JOCELYN WONG-ROLLE, J.D.

"Personalized Estate Planning Services for People with small to moderate sized Estates"

Jocelyn Wong-Rolle

wongrolle@hotmail.com
510.482.1034

Frequently Asked Questions

What happens if I don’t make a Will?
The State of California will distribute any assets you may have according to certain laws.  This may or may not be what you want.  For example, assets left to minors will have to be taken care of by a guardian, and since you don’t have a will, you didn’t name someone.  And when your child/beneficiary turns 18, he/she has unlimited access to the funds you have left, since you didn’t leave it restricted in any way.
If you are married, all community and quasi community property will go to your spouse.

All separate property will go to your spouse if there are no children, parent, and brother, sister or children of a deceased brother or sister.
If there is one child, then half of the separate property will go to the spouse and half to that child.  If that one child has died, then the half of the separate property will go equally to that one child’s issue (descendants).
If there are two or more children, then the spouse would receive 1/3 and the balance split between the children, or the issue of the children.  (If one child was left, and deceased child had children, then split with them, or if no children left, but children of deceased children, split between them)
If property does not go to the surviving spouse, it goes to the children equally, or if no s surviving children, then to their children equally if of the same degree of kinship.

If no surviving spouse, and no children or issue surviving, then to the parents of the person.  If no parents survive, then to the issue of the parents equally, if of the same degree of kinship.  Then grandparents, then grandparents issue. Then to predeceased spouse’s issue if of the same degree of kinship, then to the next of kin, etc.

California Probate Code
Prob C § 6401. (a) As to community property, the intestate share ofthe surviving spouse is the one-half ofthe community property that belongs to the decedent under Section 100.
(b) As to quasi-community property, the intestate share ofthe surviving spouse is the one-half ofthe quasi -community property that belongs to the decedent under Section 101.
(c) As to separate property, the intestate share of the surviving spouse or surviving domestic partner, as defined in subdivision (b) of Section 37, is as follows:
(1) The entire intestate estate ifthe decedent did not leave any surviving issue, parent, brother, sister, or issue ofa deceased brother or sister.
(2) One-half ofthe intestate estate in the following cases:
(A) Where the decedent leaves only one child or the issue ofone deceased child.
(B) Where the decedent leaves no issue but leaves a parent or parents or their issue or the issue of either of them.
(3) One-third ofthe intestate estate in the following cases:
(A) Where the decedent leaves more than one child.
(B) Where the decedent leaves one child and the issue of one or more deceased children.
(C) Where the decedent leaves issue of two or more deceased children. [Amended by Stats. 2002, Ch. 447, Sec. 1. Effective January 1,2003. Operative July 1,2003, by Sec. 4 ofCh. 447]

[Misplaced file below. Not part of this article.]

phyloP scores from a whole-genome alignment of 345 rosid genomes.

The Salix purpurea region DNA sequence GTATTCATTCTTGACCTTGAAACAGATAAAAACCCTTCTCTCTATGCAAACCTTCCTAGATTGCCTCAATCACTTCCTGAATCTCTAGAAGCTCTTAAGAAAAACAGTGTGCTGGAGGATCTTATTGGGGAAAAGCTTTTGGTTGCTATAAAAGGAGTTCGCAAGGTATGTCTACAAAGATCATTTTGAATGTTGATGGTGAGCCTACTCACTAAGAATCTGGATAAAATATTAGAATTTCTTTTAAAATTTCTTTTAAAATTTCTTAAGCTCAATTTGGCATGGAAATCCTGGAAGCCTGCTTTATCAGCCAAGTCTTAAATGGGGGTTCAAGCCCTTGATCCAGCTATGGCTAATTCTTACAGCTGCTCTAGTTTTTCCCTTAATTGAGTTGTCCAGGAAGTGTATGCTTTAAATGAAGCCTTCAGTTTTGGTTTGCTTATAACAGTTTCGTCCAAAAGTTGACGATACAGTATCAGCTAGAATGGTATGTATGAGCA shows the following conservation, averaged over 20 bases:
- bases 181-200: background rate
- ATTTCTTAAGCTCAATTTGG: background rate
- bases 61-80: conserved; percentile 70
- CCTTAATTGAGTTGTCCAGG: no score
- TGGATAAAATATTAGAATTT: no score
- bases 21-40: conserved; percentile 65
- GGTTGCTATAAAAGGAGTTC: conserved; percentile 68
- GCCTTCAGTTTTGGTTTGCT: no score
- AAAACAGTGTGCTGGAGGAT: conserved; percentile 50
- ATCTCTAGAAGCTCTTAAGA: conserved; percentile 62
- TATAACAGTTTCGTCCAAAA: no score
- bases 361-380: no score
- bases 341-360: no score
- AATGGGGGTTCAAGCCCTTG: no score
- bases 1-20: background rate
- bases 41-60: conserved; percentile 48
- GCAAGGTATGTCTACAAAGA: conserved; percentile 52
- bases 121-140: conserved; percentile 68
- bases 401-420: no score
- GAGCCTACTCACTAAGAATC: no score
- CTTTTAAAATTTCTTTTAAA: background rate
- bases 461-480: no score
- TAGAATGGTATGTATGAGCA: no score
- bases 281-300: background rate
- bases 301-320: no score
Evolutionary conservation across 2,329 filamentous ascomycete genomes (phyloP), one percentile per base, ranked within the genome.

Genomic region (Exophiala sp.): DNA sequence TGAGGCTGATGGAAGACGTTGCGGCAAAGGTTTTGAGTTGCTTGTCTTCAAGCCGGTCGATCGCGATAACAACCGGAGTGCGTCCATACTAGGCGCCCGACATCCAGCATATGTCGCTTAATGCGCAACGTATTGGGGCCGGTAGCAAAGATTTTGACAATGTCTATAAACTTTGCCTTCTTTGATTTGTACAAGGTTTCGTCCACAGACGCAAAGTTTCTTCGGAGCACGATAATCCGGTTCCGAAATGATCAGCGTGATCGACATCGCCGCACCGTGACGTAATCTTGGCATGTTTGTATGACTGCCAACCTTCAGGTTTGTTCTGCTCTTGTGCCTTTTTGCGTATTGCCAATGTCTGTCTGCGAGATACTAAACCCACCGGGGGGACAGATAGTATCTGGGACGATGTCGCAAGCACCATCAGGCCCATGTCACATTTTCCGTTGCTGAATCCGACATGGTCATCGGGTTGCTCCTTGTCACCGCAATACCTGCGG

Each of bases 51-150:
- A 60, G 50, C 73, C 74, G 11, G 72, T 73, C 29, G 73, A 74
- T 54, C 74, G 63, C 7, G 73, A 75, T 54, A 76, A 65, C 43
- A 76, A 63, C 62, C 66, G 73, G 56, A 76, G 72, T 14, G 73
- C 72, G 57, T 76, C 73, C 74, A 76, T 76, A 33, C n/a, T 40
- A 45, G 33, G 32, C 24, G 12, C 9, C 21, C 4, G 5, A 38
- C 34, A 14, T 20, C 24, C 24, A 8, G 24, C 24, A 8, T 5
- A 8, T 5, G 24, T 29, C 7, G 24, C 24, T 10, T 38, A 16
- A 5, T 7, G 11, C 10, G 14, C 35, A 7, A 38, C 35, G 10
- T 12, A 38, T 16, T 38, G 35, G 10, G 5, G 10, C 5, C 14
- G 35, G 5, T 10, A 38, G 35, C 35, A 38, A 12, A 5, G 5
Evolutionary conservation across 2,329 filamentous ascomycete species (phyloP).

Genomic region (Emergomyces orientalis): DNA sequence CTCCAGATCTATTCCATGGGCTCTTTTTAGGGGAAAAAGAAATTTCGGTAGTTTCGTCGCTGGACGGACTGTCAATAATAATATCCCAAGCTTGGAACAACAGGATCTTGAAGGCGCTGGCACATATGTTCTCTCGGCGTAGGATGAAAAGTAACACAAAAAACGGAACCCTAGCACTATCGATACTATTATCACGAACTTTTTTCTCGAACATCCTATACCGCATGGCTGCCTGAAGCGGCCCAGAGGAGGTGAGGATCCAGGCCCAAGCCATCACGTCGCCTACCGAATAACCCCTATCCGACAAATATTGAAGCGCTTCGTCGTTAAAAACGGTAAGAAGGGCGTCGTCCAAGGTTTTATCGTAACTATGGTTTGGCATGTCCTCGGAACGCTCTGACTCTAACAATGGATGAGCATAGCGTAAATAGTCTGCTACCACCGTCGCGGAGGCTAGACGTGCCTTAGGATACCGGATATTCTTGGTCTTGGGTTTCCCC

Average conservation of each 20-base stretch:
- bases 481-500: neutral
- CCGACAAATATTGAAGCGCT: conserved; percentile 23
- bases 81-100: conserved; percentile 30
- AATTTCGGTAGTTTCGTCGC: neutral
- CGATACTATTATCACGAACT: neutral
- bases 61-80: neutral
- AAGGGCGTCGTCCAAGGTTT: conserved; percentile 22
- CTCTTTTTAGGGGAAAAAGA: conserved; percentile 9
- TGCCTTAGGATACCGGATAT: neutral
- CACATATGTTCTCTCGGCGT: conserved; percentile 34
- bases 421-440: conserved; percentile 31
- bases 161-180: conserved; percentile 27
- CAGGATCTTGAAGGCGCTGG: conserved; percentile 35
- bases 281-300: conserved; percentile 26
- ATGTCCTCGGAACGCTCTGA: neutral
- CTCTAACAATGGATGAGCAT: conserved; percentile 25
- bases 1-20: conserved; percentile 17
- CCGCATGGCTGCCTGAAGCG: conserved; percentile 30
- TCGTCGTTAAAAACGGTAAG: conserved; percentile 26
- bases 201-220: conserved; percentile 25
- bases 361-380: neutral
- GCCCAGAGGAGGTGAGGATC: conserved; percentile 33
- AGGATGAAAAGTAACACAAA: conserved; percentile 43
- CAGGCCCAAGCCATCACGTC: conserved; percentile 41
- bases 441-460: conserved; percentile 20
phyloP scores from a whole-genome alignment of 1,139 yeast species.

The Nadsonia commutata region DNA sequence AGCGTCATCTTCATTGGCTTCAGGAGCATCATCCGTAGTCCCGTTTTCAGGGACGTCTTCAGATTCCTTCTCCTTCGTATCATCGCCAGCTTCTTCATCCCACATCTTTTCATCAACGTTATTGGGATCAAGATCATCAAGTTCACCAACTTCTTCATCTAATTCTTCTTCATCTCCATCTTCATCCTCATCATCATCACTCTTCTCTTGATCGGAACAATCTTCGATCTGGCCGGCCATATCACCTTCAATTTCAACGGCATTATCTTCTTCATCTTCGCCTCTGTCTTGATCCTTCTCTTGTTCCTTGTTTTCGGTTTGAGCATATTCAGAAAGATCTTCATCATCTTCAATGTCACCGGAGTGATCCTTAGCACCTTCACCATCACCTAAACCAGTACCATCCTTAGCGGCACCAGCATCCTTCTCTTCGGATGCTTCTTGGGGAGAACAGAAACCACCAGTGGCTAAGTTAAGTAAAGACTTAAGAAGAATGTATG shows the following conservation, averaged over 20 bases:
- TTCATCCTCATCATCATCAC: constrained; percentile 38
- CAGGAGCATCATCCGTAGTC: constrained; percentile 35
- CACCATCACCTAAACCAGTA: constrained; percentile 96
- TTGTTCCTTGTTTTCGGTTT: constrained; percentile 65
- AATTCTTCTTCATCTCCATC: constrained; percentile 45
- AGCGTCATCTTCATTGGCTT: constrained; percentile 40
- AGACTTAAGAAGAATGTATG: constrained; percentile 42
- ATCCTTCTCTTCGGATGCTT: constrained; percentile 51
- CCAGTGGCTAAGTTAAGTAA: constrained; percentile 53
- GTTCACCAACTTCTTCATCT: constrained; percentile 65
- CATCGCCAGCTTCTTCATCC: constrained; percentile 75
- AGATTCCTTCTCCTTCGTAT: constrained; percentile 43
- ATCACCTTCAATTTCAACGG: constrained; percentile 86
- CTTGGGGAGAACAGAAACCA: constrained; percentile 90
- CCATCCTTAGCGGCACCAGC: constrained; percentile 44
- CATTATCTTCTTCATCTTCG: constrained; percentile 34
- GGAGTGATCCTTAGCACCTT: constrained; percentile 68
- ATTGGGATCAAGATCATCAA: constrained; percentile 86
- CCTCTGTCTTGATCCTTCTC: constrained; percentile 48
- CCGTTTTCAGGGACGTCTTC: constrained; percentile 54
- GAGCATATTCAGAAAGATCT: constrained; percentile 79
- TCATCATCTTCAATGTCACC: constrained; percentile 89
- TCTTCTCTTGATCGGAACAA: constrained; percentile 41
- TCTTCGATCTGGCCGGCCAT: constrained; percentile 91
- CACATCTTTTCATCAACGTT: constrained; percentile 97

Why do I need powers of attorney?
Powers of attorney are really for you during your life.  If you ever become incapacitated and need someone to take care of you, it will be much easier for them if you have planned ahead and given this trusted person or persons a durable power of attorney to act for you.  (A durable power of attorney is effective even if you are incapacitated.  A regular power of attorney expires when you become incapacitated.)
Powers of attorney can be specific, e.g. a particular person to do a particular act for you, or broad e.g. a person to act for you in all financial or health related matters. 
This person must be someone who you trust completely, as they will have access to your healthcare information and will make decisions for your care and finances because you cannot care for yourself.

You can tell your Agent with your power of attorney what kinds of things you want to spend your money on when you are alive, and how your healthcare decisions should be made, and you can put these wishes in writing so your agent and other family members will know what you wanted.

Why would I want a Trust?
In California, a funded Trust can help your estate avoid probate.  It will also allow your successor trustee, if you are incapacitated, to manage the assets in your Trust.  Probate is expensive, and takes a long time because it requires court oversight.  A trust is managed privately, although you may require the Trustee to post bond, or give periodic accountings to the beneficiaries.  Trusted individuals, professional fiduciaries or corporate trustees can help you when you are no longer willing or able to manage the assets in your trust.  However, you have to transfer your assets into your trust before it can be managed by your successor Trustee.  An unfunded trust does not allow management because there is nothing in the trust to manage.

How often should I revise my Trust?
I advise people to review their documents every 3 – 5 years, or if your personal situation changes, or the situation of the persons you have named to help you have changed.  Birth, death, divorce or estrangement, changes in health, tax codes, or your wishes change over time, and your Trust and Estate Plan need to change as well.

Legally who are my next of kin?